Romeo and Juliet kiss and fall in love within seconds of first meeting each other. Do you think their affection is true love or is it just infatuation? Do you agree with the Friar when he says, “Young men’s love then lies not truly in their hearts but in their eyes?” In general, is love at first sight really possible? Can a person truly be in love with someone that they don’t even know?
Another important theme of Romeo and Juliet is fate vs. free will. Romeo consistently blames his problems on “the stars” which represent fate. Were Romeo and Juliet doomed to die or could they have had a different destiny if they had made different choices? Similarly, do poor or unfortunate people of today put too much blame for their situation on fate or “bad luck” when they should take responsibility and work harder to take control of their lives? Or, on the other hand, do you believe that we should be more helpful and understanding of those who are less fortunate and recognize that sometimes people fail because of situations outside of their own control?
Romeo, Juliet, the Nurse, and the Friar all lie, or at least mislead other people, during the course of the play and ultimately their lies all end in disaster. Most people, even honest ones, end up having to bend the truth at one time or another in their lives, but what might happen if everyone thought it was fine to lie all the time? Is it acceptable to tell a “little white lie” or one that doesn’t hurt anyone? Can you think of any times when a person might need to lie and would be morally right for doing so?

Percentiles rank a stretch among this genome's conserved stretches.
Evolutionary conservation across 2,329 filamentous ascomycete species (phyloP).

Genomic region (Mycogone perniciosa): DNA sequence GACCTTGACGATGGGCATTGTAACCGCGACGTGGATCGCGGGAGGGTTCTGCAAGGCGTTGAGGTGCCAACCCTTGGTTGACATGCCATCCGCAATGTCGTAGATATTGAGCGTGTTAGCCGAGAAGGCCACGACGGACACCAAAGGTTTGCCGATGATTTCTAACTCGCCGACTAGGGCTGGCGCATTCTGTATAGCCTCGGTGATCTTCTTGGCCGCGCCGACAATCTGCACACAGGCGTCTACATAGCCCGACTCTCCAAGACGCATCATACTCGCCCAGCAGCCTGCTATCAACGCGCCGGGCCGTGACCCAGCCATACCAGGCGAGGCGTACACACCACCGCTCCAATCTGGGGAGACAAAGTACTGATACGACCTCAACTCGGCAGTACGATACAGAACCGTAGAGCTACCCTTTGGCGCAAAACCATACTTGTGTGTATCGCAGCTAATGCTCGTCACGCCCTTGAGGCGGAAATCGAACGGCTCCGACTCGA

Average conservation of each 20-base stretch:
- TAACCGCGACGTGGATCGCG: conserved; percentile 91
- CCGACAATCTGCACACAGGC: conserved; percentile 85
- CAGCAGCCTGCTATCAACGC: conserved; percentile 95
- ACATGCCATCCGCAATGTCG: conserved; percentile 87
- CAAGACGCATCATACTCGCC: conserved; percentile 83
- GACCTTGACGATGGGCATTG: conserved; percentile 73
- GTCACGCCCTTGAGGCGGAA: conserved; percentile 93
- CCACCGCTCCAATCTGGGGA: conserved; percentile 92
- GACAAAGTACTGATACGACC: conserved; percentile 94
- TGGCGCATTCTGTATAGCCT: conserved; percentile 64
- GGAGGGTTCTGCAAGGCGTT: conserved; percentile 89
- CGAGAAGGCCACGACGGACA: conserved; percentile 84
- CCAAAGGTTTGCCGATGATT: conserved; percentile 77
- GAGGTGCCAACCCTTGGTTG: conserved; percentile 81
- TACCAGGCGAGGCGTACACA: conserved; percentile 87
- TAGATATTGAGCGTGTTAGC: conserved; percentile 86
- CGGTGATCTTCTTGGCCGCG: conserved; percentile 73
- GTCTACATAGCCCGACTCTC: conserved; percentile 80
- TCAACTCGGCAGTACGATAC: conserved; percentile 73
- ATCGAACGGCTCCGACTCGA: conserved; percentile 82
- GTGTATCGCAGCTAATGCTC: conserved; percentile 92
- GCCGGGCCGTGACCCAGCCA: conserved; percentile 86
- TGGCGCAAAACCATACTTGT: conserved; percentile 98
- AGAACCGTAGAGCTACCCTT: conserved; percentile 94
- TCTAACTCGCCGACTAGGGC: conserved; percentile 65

Romeo and Juliet both find themselves in the awkward position of having to try to reconcile their loyalty to their families with their love for each other. Who or what should a person be most loyal to? When loyalties conflict should your highest loyalty be to your family, your friends, your nation, God, or just to yourself?
In the Queen Mab speech Mercutio tells Romeo not to follow his dreams. He warns him that “dreamers often lie” and that following dreams leads people down the wrong path. He gives examples of church officials being corrupted by dreams of wealth, of maids getting infections or becoming pregnant by following dreams of love, and of soldiers getting killed when pursuing dreams of battlefield glory. Is Mercutio right? As teenagers of today you are often told to “follow your dreams,” but is there a negative side to that? Is teaching young people to follow their dreams really a good idea, or is it bound to result in disappointment and suffering?
Capulet arranges for Juliet to marry Paris, while Romeo’s parents have already given him near complete freedom—to the point that he never even goes home during the entire course of the play. Few people in today’s world would argue in favor of arranged marriages, but parents often have strict rules over where teenagers can go, who they can date, and what time they should be home. How much control should a parent have over the social life of a teenager? What kinds of restrictions on a teenager’s freedom do you think are reasonable? Do parents sometimes have different rules for teen boys and teen girls?
Lots of characters play a role in the tragedy of Romeo and Juliet. It seems that almost everyone in the play has some hand in the series of events that lead to its tragic ending. But of all the characters in the play, who is the guiltiest? Which one person is the most to blame for the deaths of Romeo and Juliet? Why is that one person guiltier than any of the others?